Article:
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Improvisation workshop, Birmingham, 2010

Improvisation workshop, Birmingham, 2010

Improvisation workshop, Kendal 2010

Improvisation workshop, Birmingham, 2010

Improvisation workshop, Kendal 2010

 
Playing improvisation games

At the art of each game lies a simple problem to take players' minds away from the fear of failing and the need to shine and re-focus them on the here and now. Shared rules give players a shared language and a fixed point in a moving landscape. How they resolve the problem is completely up to them.

Failing is acknowledged as a sign of genuine risk-taking. Free from the need to appear bright and original, participants can test new ways to support and project themselves and interact with others in a playful and forgiving atmosphere.

Games become gradually more sophisticated to finally produce fully fleshed scenes and stories.

First we play to win.
Then we play to lose.
Then we play to play.

 
Advice to facilitators
Give clear and simple instructions and make sure they are understood.
Only use rules if they improve focus.
Let players be in charge of their own experience.
Discuss the outcomes with participants rather than lecturing them.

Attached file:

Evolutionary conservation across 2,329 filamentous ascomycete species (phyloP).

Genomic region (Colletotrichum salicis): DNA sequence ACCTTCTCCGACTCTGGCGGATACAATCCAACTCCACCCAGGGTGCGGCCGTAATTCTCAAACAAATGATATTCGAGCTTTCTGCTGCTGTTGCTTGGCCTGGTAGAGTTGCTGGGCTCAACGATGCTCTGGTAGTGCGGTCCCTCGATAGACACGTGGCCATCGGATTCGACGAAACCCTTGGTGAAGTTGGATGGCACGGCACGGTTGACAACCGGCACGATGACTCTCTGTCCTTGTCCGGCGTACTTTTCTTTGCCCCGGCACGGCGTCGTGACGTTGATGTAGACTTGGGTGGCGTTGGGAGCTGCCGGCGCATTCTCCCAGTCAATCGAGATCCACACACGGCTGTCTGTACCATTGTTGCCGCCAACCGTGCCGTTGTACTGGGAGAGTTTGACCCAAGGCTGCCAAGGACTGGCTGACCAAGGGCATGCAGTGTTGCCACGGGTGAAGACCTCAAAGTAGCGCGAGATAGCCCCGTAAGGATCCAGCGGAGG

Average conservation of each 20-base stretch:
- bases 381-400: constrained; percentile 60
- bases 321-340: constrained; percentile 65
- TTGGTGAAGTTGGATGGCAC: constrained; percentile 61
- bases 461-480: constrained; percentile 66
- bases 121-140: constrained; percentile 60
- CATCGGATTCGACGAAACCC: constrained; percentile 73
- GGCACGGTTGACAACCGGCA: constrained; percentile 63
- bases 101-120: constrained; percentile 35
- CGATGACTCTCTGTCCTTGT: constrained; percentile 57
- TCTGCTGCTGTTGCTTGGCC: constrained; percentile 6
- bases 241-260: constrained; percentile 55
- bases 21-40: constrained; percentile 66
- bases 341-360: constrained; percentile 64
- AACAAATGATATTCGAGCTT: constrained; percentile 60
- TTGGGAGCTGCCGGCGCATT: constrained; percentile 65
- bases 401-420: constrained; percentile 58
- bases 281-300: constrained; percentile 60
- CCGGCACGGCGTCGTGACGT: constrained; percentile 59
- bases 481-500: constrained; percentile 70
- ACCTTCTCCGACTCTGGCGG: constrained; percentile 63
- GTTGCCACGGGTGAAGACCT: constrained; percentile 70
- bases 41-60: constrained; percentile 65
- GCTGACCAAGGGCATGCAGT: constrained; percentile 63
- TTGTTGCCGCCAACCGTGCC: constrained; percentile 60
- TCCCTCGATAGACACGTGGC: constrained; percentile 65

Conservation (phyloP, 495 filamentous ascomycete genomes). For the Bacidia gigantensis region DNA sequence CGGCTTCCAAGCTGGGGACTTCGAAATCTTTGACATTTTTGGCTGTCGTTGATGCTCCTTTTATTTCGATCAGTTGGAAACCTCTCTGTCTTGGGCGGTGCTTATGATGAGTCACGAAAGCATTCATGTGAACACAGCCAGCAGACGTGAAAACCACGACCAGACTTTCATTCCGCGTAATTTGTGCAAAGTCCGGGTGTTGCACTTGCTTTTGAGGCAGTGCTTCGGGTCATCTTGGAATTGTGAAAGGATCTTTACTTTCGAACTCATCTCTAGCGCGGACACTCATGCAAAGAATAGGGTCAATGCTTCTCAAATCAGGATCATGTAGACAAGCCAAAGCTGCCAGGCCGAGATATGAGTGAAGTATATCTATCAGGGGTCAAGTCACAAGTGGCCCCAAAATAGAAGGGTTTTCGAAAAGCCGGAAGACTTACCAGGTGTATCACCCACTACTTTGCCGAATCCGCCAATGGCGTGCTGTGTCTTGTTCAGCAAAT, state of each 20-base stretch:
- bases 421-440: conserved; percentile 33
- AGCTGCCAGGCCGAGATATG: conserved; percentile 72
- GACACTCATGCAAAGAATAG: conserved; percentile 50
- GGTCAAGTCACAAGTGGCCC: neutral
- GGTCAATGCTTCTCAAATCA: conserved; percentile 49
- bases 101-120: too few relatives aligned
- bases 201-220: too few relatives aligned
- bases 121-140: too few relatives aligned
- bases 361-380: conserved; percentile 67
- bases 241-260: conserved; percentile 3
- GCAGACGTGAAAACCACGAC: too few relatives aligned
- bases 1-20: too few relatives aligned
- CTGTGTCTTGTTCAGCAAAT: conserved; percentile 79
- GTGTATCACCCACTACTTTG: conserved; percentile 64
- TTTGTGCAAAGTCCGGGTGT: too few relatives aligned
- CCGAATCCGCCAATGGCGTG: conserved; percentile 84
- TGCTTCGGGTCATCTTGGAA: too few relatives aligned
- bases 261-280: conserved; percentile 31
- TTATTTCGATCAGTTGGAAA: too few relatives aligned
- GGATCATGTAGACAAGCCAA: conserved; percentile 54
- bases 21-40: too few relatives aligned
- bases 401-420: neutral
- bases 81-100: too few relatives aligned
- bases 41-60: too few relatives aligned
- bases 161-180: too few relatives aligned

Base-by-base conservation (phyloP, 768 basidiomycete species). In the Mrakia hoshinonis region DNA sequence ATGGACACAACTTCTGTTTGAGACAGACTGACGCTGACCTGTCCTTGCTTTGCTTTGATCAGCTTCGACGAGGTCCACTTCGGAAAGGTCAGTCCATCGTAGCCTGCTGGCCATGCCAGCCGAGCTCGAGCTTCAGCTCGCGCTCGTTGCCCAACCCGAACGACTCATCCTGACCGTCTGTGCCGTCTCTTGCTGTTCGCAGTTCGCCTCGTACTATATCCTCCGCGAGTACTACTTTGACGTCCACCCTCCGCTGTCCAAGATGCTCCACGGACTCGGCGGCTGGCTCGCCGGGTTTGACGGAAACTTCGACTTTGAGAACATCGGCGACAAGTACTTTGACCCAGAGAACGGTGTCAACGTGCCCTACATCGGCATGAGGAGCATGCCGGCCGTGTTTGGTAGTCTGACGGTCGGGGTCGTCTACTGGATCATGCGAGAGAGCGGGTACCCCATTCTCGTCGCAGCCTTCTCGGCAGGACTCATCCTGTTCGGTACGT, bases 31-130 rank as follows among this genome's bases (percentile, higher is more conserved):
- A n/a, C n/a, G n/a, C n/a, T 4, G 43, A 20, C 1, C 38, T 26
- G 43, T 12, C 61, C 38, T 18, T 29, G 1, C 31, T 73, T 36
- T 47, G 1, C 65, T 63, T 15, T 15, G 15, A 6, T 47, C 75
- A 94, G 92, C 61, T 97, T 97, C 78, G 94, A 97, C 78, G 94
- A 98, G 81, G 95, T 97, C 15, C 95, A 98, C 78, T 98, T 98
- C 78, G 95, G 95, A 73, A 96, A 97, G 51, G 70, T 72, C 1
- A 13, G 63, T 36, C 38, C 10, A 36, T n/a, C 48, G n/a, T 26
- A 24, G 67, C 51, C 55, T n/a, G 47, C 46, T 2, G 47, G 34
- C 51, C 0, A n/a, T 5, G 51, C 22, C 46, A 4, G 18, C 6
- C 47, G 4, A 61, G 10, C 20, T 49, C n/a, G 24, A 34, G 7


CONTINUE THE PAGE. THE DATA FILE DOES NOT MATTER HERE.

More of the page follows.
Encourage participants to monitor their inner state.
Avoid all form of direct negative comments. Ask for critics to be respectful and constructive.
Do not force your tastes upon others.
Violent stunts are never improvised.
Recognise failure as a chance to progress.
Show your respect and appreciation.
Take risks. Try new games and new ways of doing old things.
Advice to players
There are no bad improvisers. Just teachers making wrong choices. If you think you're terrible just relax, it's their fault.
There is no catch, no trap, no intention to catch you off-guard.
It can be very tempting to erase difficulties by breaking a game's rules but without rules there is no game. Rules are the only fix point in the landscape. How you follow them is completely up to you.
Ask again and again if you need to clarify a rule.
Involve yourself and agree to fail. Try new things. Success won't teach you as much as failure.
Make your fellow player look good if you want to look good.
Avoid anticipating. It's a lot more rewarding to try a game out and see what happens.
Discard any prepared idea before entering a scene.
Show your respect and appreciation.
© Remy Bertrand - Imprology 2006/2015
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